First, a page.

‘I don’t care if you wear rubber boots’
Kristian Evans, Senior News Editor
I grew up in an Augsburg household. Three generations of Auggies can be found at the average Evans family holiday gathering. My parents met in an Urban Studies class and got married in the Hoversten chapel. Names like Sabo, Pike and Hesser, the last of whom officated my parents’ wedding, formed a pantheon that was the basis for many of my childhood lessons.
More so than any other figure, former men’s hockey coach Ed Saugestad was immortalized by my father John, a 1982 graduate and men’s hockey player. Saugestad, the first coach in Augsburg men’s hockey history, coached for 37 years and won three national championships, two with my father on the roster. As a testament to his legend, the MIAC men’s hockey championship trophy is named in his honor.
Plenty of Saugestad’s colorful sayings and stories populated my years running around the Victory neighborhood of North Minneapolis, but one has stood the test of time.
“I don’t care if you wear rubber boots. If you can put the puck in the net, you’re on my team”
That sentiment followed me in everything I did from academics to athletics. It was an expectation that you were to never assume a person couldn’t contribute to a team, that to cast away individuals because their talents were not easily observable was a reflection of poor leadership. Good leaders, my dad would emphasize, work to find someone a role, develop their talents and always make a place for them on the team.
Setting foot on campus for the first time in September of 2015, my goals were very different than they are, now that I’m about to leave. After two years spent playing hockey in Norway and northwest Montana, I had hoped to find a place in the hockey program my dad had made so legendary. That did not pan out; by the fourth week of school, I had been told I would not be playing for the Auggies.
Not to be a part of the Augsburg men’s hockey program was devastating, despite the fact that it was the right decision. I was too small, too slow and not nearly skilled enough to play on the team. In addition, I was not and will never be the type of person that populates that roster. Nevertheless, I found myself on campus having lost the only real direction I had coming into school. Even if the feeling was unfounded, I felt I had let my family, especially my dad, down and began to wonder if Augsburg was the long-term place for me.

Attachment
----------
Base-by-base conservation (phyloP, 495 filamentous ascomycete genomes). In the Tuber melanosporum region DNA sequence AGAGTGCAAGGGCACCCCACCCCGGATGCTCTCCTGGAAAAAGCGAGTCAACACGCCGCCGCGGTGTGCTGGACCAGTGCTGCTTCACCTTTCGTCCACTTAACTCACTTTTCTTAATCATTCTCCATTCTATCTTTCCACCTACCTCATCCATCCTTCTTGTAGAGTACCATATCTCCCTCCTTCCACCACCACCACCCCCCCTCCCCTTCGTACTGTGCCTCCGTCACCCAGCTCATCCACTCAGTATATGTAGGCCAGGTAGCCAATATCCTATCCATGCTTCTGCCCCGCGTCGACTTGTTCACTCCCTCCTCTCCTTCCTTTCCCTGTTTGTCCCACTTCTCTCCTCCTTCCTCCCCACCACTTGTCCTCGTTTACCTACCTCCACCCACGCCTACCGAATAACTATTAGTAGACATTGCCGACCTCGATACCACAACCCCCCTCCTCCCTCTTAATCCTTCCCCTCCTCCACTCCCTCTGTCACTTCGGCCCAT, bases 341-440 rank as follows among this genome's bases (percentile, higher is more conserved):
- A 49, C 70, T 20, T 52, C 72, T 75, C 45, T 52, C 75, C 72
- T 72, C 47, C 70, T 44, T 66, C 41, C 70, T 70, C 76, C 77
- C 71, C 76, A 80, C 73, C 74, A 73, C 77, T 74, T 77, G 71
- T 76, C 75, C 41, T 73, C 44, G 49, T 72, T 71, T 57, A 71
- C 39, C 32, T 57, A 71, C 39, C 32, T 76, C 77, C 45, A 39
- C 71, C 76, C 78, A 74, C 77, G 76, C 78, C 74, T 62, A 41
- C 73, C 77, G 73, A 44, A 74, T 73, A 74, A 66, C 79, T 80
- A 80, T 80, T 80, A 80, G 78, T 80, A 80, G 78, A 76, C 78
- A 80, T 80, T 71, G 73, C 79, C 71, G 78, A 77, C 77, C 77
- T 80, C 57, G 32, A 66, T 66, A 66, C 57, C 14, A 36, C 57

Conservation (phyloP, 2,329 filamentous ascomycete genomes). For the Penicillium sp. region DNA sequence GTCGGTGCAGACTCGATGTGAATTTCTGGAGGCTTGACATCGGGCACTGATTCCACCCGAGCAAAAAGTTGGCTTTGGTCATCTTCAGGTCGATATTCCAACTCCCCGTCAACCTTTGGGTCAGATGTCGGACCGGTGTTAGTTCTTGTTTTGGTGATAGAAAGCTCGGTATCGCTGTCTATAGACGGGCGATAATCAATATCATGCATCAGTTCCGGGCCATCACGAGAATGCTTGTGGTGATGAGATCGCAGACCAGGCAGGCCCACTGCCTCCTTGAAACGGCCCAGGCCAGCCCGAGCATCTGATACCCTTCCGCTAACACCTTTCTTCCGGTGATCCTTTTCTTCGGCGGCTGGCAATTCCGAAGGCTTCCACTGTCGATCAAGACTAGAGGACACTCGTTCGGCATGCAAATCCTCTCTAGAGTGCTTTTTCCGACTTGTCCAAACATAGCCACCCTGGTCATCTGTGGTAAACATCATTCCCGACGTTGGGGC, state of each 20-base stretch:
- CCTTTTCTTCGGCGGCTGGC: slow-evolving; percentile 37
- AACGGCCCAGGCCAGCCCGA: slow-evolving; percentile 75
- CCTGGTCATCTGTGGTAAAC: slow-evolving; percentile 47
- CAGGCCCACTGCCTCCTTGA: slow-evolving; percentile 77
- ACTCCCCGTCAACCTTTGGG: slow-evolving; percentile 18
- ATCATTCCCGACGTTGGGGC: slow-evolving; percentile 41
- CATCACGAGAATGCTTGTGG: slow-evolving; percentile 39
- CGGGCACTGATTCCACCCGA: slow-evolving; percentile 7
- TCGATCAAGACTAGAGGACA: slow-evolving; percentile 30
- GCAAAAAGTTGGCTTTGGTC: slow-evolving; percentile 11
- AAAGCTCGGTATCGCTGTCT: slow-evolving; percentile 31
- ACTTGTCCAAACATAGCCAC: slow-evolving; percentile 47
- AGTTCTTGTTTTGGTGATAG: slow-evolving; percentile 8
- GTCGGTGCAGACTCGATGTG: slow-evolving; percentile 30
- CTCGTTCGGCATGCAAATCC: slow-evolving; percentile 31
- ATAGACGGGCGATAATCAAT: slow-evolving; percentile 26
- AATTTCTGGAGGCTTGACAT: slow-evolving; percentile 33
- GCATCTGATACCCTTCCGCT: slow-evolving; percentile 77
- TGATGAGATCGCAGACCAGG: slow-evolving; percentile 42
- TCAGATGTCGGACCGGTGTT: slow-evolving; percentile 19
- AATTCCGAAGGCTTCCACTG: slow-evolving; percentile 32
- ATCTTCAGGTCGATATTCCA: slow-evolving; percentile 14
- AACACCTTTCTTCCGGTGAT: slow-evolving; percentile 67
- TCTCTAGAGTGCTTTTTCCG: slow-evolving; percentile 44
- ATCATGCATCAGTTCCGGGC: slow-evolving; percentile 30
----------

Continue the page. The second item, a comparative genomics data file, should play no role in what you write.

Enter Ryan Moore and Gabe Benson, two people I met freshman year who have become lifelong friends. I knew Ryan was involved with the school paper, and with the support of Gabe’s amazing editing skills, I started writing for the sports section. “The Echo” staff worked with me from the very first meeting, and, from day one, I felt like a valued member of the team. That experience opened the door to so many wonderful people that make up this campus, and I slowly began getting a feel for the complex ecosystem that is Augsburg University.
My story is hardly unique in that regard. For over 100 years, “The Echo” and the students who work for it have attempted to capture the story of Augsburg. In many ways, the topics we’ve covered at Augsburg can serve as a microcosm for narratives playing out across the country.
Our rapidly diversifying student body reflects American population changes, and with those changes comes a long overdue reckoning with our past. The evolving role of faith in the lives of young people at a religiously affiliated university reflects how our generation finds moral guidance and community in very different ways than our elders. Those are massive arcs that play out across these 17 square blocks of Cedar Riverside.
Ultimately, I know the future for “The Echo” is bright because it will continue to be led by Augsburg students and to write about Augsburg students. We are able to succeed because Auggies feel a higher calling to act and to fight for what is right. As a result, “The Echo” allowed me to intersect with so many incredible people fighting in their own way for a better world.
Not being able to play hockey for Augsburg in front of my dad will always be a regret of mine. But I realize now that all the things I’ve done would have been impossible had that been part of my time here. As a result of getting cut, I got a storyline far more complex and unique than I could’ve ever hoped, one that will add to the Evans family canon at Augsburg, all thanks to a weird little school newspaper.
Final words of thanks to all who have written and edited for “The Echo.” To Jenny Hanson, the only advisor I know who would help write an article at 4 a.m. To Boyd Kahler and Cass Dalglish, the indomitable mountains of journalism on our campus whose advice we could not survive without. Perhaps most of all, to the Echo office, which served as the rare venue of rigorous work and invaluable friendship for me and so many others.
It is my greatest hope that “The Echo” will continue to tell your story, find your value and make your voice heard.
That’s what it did for me, rubber boots and all.
This article was originally published in the April 26, 2019 issue.
Photo of Kristian Evans as a child.